International sportswear company Reebok has called on its arch rival, Nike, to stamp out slave labour in factories making their goods.
Paul Fireman, chairman of Reebok International, invited Phil Knight, Nike's chairman, to fight "abusive workplace conditions in factories around the world".
Mr Fireman said: "With Nike's leadership in size, the combined market share strength of our brands and Reebok's own experience in human rights, a collaboration could be awesome, much stronger than either of us can accomplish alone."
The approach comes nine months after Christian Aid accused the two firms, the market leaders, as being among those exploiting workers.
The charity said trainers advertised by the likes of athlete Linford Christie sold for around pounds 50 a pair, but the average labour costs for producing them was 46p in China and pounds 1.19 in Thailand. In another investigation, Asian children were allegedly sewing footballs for manu- facturers including Reebok for 10p an hour.
The companies have reacted indignantly to the criticisms and defended their records. Yesterday, Doug Cahn, Reebok's human rights director, again stressed its track record and how Reebok had established its own production standards, to ensure "high quality" work conditions in its factories, four years ago.
"This is a heartfelt invitation on the part of Paul Fireman to take advantage of the power of the two market share leaders. It is a logical extension of the work we have done already," Mr Cahn said.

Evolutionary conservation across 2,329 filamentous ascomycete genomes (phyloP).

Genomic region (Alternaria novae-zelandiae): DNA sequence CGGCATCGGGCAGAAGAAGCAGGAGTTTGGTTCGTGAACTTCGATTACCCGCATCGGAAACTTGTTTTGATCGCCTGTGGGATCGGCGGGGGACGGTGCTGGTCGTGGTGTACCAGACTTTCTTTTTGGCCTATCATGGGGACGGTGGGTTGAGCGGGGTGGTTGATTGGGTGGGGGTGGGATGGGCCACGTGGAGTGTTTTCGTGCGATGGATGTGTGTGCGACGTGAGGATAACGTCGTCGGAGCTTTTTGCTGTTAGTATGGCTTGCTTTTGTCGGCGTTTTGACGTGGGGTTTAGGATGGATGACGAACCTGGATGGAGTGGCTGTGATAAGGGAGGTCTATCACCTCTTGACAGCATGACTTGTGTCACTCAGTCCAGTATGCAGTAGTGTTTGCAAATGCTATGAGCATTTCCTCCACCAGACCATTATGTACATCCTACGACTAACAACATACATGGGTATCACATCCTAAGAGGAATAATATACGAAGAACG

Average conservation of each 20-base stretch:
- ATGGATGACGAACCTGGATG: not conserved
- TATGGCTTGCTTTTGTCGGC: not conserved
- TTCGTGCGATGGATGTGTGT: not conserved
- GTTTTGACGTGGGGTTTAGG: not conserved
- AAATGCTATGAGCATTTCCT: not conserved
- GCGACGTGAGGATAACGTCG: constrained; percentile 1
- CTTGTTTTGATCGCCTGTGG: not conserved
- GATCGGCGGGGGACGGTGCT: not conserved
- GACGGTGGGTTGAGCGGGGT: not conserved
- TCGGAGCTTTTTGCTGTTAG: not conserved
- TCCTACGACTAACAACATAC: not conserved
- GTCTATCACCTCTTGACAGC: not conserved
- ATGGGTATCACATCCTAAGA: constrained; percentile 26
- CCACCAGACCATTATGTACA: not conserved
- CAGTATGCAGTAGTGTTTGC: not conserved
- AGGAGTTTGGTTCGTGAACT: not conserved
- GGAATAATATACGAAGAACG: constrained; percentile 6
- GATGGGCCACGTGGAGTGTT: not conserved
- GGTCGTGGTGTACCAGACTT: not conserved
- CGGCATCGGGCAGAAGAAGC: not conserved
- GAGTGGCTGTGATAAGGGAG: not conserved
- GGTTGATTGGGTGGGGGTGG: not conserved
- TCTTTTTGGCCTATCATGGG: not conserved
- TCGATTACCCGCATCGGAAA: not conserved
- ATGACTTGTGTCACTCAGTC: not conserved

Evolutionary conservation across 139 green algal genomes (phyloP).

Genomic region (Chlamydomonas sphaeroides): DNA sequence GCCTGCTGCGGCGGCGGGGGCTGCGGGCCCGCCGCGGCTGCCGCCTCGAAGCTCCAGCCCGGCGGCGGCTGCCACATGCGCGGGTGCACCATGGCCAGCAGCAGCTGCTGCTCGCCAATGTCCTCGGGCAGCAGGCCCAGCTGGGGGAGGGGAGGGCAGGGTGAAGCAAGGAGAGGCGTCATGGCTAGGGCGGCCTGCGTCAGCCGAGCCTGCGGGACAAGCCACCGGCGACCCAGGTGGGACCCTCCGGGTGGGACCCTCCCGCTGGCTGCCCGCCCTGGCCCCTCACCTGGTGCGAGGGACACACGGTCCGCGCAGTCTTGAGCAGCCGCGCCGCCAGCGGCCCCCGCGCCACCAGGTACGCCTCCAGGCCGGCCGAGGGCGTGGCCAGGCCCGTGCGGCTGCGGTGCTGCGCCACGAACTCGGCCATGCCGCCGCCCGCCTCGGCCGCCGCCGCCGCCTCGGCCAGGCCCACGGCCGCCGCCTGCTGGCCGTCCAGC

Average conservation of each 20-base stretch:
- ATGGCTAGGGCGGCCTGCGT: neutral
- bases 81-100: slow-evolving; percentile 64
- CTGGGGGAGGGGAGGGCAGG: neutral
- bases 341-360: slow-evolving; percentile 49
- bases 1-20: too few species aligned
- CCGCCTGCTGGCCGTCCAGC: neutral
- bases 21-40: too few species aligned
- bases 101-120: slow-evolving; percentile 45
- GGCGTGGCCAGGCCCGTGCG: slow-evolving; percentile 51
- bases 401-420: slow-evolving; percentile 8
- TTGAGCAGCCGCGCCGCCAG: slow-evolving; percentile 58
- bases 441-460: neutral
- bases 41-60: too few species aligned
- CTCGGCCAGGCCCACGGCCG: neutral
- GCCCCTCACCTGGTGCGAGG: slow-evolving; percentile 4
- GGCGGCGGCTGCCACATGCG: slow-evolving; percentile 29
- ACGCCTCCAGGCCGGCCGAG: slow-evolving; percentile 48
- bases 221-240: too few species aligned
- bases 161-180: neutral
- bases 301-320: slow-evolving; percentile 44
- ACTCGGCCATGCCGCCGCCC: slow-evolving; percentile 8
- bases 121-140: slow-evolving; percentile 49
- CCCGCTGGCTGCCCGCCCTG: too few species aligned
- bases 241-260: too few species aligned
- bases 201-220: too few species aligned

Graham Anderson, for Nike, said the company had already announced it would have independent monitoring in its factories within a year, in addition to 800 employees checking its factories daily. They would examine Mr Fireman's proposals to see what else could be done. "This is a serious issue, we are trying to make a difference to people's lives," Mr Anderson said.
Christian Aid welcomed the development. Spokesman Martin Cottingham said: "If Nike takes up Mr Fireman's offer it will be a major victory for concerned consumers who have lobbied the sports shoe companies here and in the United States.
"It is unacceptable that these companies make huge endorsement deals with sports stars and market themselves as progressive while short-changing the Asian workers who make the shoes."
Rachel Marcus, for Save the Children, said the Reebok initiative could be an important first step in improving conditions, but nothing should be done which might make matters worse for the workers. When America clamped down on goods made by child labour in Bangladesh, the children were all sacked. She added: "There does need to be independent monitoring to make sure they're not just cosmetic measures."
Mike Dottridge, director of Anti-Slavery International, said international companies had announced their intention to "introduce principles" but said "they don't appear to have much expertise in knowing what the principles should be".
"Although they are well-motivated, some of the codes look as though they've been prepared so quickly it was really to deal with consumer concerns rather than with preventing exploitation," he said.
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